Gallery: Solar Powered Moof Bike Lights the Way

 

The Moof bike by Amsterdam-based designer Ties Carlier features a striking tubular form that certainly draws one’s eye, but what really caught our attention was their smart solution to a rather simple problem. Rather than attaching clunky (and easily stolen) led lights to the bike, the design elegantly incorporates two solar powered lamps within the bike itself!

Many attendees at this year’s CES were intrigued by the bold lines of the Moof bike being shown at Areaware’s booth. The single-speed bike boasts leather seats and handles in addition to an aluminum frame that contains two solar powered lights (one at the front, and one at the back). Its striking spartan form makes quite the statement and it certainly looks built to stand the test of time.

The bike will set you back $500, and will be available soon from Areaware.

+ Areaware

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10 Comments

  1. On your left January 24, 2009 at 7:26 am

    That will certainly take a lot more to ship across the planet to me than a little LED lamp that bolts on and I solar charge at home.

  2. bugmenot January 19, 2009 at 11:39 am

    nonstandard == non sustainable

    bike standards have been developed over the course of 100 years.
    what happens in 5 years when these bikes are no longer made, and you can no longer replace the non standard light.
    further while aluminum is a fantastically recyclable material. steel, which is much more durable material for bike building, is nearly as highly recyclable.

    further the design is quite inelegant. they could have at least photo’d the bike with the saddle at the correct height with the proper amount of stem showing.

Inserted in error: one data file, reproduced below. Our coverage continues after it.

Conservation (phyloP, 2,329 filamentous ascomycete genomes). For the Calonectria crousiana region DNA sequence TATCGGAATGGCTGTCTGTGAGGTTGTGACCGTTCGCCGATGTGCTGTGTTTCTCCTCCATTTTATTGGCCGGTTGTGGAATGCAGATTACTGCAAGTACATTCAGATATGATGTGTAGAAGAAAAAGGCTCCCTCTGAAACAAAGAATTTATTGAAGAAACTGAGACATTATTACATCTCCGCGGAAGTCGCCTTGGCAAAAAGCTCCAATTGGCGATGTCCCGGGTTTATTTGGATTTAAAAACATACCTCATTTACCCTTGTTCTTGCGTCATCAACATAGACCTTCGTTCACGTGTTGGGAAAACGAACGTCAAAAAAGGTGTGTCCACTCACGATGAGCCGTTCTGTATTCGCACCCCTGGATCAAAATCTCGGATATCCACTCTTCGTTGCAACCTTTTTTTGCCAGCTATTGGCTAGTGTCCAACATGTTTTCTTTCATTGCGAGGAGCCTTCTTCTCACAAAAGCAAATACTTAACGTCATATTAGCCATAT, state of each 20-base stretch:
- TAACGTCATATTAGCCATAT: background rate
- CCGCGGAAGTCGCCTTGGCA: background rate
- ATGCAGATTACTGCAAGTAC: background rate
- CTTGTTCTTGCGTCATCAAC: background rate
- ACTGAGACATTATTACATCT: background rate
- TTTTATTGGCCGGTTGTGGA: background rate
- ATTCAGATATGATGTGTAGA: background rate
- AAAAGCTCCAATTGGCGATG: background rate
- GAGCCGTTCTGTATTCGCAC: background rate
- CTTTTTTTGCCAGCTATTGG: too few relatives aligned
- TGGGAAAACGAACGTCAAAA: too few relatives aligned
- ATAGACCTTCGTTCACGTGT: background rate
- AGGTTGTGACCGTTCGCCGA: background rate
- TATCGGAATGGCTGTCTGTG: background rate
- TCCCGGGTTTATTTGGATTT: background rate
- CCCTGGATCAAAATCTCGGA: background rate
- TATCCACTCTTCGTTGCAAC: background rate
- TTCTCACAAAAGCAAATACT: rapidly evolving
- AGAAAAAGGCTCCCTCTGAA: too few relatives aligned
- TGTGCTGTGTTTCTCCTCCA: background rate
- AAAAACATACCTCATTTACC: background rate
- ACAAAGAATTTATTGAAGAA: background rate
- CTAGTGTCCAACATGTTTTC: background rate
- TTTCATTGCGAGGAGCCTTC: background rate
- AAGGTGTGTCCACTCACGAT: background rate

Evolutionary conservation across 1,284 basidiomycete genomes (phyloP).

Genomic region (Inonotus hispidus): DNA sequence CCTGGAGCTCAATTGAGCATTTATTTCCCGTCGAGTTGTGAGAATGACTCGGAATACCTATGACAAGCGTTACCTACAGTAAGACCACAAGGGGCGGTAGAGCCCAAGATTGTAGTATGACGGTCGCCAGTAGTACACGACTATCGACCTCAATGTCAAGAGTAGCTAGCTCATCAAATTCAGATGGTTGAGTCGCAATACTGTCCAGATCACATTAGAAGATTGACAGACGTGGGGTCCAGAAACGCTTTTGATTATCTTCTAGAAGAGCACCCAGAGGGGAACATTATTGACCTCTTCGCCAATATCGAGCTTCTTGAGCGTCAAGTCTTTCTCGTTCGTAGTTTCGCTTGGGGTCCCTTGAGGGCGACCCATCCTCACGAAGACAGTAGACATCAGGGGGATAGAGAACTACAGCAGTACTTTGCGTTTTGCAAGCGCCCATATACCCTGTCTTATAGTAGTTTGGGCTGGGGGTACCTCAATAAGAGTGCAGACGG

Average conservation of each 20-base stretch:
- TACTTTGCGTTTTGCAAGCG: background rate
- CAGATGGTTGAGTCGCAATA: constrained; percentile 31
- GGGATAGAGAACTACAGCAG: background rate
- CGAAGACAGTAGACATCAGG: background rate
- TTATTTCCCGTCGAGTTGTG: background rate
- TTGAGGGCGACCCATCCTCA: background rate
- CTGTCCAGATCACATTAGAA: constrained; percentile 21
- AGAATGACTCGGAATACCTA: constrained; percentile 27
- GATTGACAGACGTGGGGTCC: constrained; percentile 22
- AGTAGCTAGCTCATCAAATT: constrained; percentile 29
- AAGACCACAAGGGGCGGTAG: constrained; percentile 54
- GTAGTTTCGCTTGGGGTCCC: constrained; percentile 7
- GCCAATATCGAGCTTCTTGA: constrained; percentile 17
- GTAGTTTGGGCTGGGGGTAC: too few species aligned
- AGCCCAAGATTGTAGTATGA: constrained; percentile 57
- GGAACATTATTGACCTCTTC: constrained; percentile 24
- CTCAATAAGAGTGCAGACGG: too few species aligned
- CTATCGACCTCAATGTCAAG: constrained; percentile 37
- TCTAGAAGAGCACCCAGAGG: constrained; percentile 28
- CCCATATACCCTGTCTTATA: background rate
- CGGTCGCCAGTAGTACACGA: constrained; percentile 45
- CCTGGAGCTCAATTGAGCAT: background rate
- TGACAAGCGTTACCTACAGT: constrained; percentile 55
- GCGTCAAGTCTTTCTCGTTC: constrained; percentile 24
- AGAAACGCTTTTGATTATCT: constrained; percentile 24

3. sam79 January 14, 2009 at 10:16 pm

    why not strap on a tiny dynamo to the frame and generate current while you pedal…
    whats the need for a photovoltaic, you’re going to be pedaling anyways.

    Probably take more energy to makes those solar cells than the energy generated by them.. going green but the wrong way

  4. bearsong January 14, 2009 at 6:46 pm

    “Gee and here was I thinking leather was a hard wearing, fully biodegradable material!”

    I appreciate this alternative perspective. I guess leather’s merits in contrast to plastics does need to be evaluated. And by the picture it appears that the saddle is a Brooks, which are reviewed to last lifetimes and be the most comfortable saddle in the world. That has its merits too!

  5. yellow eyes January 14, 2009 at 3:00 pm

    $500 are you kidding?

  6. kooey January 14, 2009 at 7:04 am

    Where are the solar panels? How long do the batteries last and how much sun does it take to recharge them? Sure it’s a pretty bike, and built-in lights are a great idea, but details..?

  7. l3utterfish January 14, 2009 at 6:13 am

    i love the way the led lights are hidden?
    But… where tha heck do they get the solar energy from?

  8. EScott January 14, 2009 at 3:53 am

    “Nothing says green like dead animal skin stretched across your seat and handlebars!”

    Gee and here was I thinking leather was a hard wearing, fully biodegradable material!

  9. chrisp68 January 13, 2009 at 6:32 pm

    that’s an expensive flash light… $500 is way too much for a bike without gears, no matter how “fashionable”

  10. bearsong January 13, 2009 at 6:06 pm

    Nothing says green like dead animal skin stretched across your seat and handlebars! Incorporating solar into bike design is great idea though, especially for low-energy use devices such as LED lighting. Hope to see more of that. Perhaps with the new flexible photovoltaic systems, bike tubing will incorporate the technology and have power jacks in the headset for plugging in headlights, bike computers and gps units!

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